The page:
Friday, February 6, 2009

Milk is a Triumph

By Alec Horowitz

Four Stars

As if Gus Van Sant didn’t have an impressive enough resume. His credits include ‘Good Will Hunting’, ‘Even Cowgirls Get The Blues’ and ‘Drugstore Cowboy’. Though, the one thing one would never pin down Gus Van Saint is that of a political director. He has made mostly quirky character studies. Not that he hasn’t made films that take on issues, like the underrated ‘Elephant’, his 2003 film about the lead up to a school shooting. What can I say about his direction of Milk? Maybe that he pulled it off. He seemed to be able to make ‘Milk’ and a small film in 2007 called ‘Paranoid Park.’ I do not know how he managed to do both of these films. ‘Milk’, with all of the documentary footage added with the many scenes he shot must have taken more than one year to shoot. There’s no way he shot this film in one year, or at least I wouldn’t think.

‘Milk’ works as both a political thriller and a biography picture. Screenwriter Dustin Lance Black, best known as a writer on the HBO drama ‘Big Love’, wrote one forceful script and has easily secured a spot for best original screenplay during this year’s Oscar season, as has Gus Van Sant for best director. Sean Penn, though, has achieved more than just an Oscar nod. He has secured his place as one of the best actors of this generation. He is in almost ever scene of ‘Milk.’ From the moment we meet Harvey Milk, a man sitting there with a tape recorder to the final moments of his life, Sean Penn brings a powerhouse performance to every scene. Harvey Milk is a man who basically rose from nowhere to become the national voice for gay rights and the openly first gay man elected to office.

Though, when making a film about a figure that is fighting for a cause, there’s always a chance the film will feel forced. ‘Milk’ doesn’t feel forced. Maybe that’s because Van Saint didn’t try to normalize the gay culture as to the way people think is normal, but instead honestly shows it for what it is. Also, it should be noted that his portrayal of the gay culture goes along with Van Sant’s stylized style of filmmaking. It’s also his stylized style of filmmaking that doesn’t allow Milk to feel like a standard bio picture. Milk has the feel and look of an art house film, judging by scenes like a telephone call made by Cleve Jones (Emile Hersh) in which the screen becomes a colorful array of other people he is calling. Though, he adds touches to fight serotypes against gays. He does this mainly through the relationship between Harvey Milk and Cleve Jones. While people who confuse homosexuality with pedophilia would think that Harvey Milk would come onto Cleve Jones, just because they are both gay, he never does. Instead he acts more like a father figure to him, treating activism like the family business.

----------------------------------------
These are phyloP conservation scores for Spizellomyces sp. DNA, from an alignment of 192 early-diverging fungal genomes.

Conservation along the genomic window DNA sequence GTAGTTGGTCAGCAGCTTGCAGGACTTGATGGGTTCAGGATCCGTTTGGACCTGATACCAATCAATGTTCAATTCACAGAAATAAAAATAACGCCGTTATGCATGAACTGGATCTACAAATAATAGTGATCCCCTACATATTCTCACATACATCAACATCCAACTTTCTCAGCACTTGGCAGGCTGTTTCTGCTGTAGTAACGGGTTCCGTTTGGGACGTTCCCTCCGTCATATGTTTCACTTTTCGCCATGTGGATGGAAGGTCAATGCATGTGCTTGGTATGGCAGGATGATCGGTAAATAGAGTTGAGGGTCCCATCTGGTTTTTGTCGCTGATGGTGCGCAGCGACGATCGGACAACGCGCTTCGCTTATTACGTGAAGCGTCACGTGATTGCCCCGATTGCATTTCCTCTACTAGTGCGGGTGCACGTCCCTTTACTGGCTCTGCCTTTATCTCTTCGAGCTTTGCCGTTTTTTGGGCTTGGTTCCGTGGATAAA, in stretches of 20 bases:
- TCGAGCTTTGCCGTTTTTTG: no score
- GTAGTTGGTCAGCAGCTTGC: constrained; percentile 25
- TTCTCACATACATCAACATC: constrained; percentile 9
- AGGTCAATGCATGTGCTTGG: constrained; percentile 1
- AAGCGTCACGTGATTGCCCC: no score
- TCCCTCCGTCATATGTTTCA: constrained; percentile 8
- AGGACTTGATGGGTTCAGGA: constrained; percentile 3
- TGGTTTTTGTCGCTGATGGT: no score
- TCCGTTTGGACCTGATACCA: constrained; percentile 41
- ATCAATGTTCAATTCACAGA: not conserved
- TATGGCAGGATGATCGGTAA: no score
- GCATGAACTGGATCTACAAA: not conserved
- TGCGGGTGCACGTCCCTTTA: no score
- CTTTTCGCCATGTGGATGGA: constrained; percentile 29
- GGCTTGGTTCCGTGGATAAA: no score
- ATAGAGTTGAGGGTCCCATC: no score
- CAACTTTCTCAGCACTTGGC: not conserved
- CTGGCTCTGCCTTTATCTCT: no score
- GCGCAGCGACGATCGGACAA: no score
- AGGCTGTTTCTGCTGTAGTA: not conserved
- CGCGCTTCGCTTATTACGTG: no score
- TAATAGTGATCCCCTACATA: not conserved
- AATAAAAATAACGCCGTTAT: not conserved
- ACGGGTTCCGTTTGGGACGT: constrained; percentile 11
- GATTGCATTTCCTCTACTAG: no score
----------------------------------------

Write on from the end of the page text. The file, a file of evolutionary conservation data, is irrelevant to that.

Josh Brolin has become an interesting actor, playing Milk’s opponent and sometimes-strange friend, Dan White. Milk plays up Dan White as not a villain but a human being who snaps. The scene where he comes in drunk and saying he has issues too is a scene where you feel sorry for Milk’s rival, as does Milk. He plays Dan White with a mix of likability and villianous, though for those who do not know the story of Harvey Milk, one doesn’t quite see what’s coming with Dan White. Gus Vaint Sant was the right director for this film. This was his biggest production. Sean Penn has secured his place among classic performances.

This film is a remainder of why the movies are important. Harvey Milk was a man who seemed to use the words ‘hope’ and ‘change’ a lot. Remend you of anyone? Even Barack Obama can’t get away with saying gays should have equal rights. For all the progress we have made in this country, we still have a long way to go. From the opening credits with just still photographs and footage of the early days of the gay rights moment to an affecting moment where Harvey gets a phone call from a boy who says he’s going to kill himself, because his parents want him fixed.

The homosexual cinema has been an important part of the independent film world for years. Milk is a triumph for the homosexual cinema. Released by Focus Features, one of the leaders in the independent film world, Milk is a remainder as well of why independent films matter. Harvey Milk must have been a wonderful man. This is a movie all should see. Gus Van Sant has crafted his masterpiece. Gus Van Sant has given us his ‘Malcolm X’.

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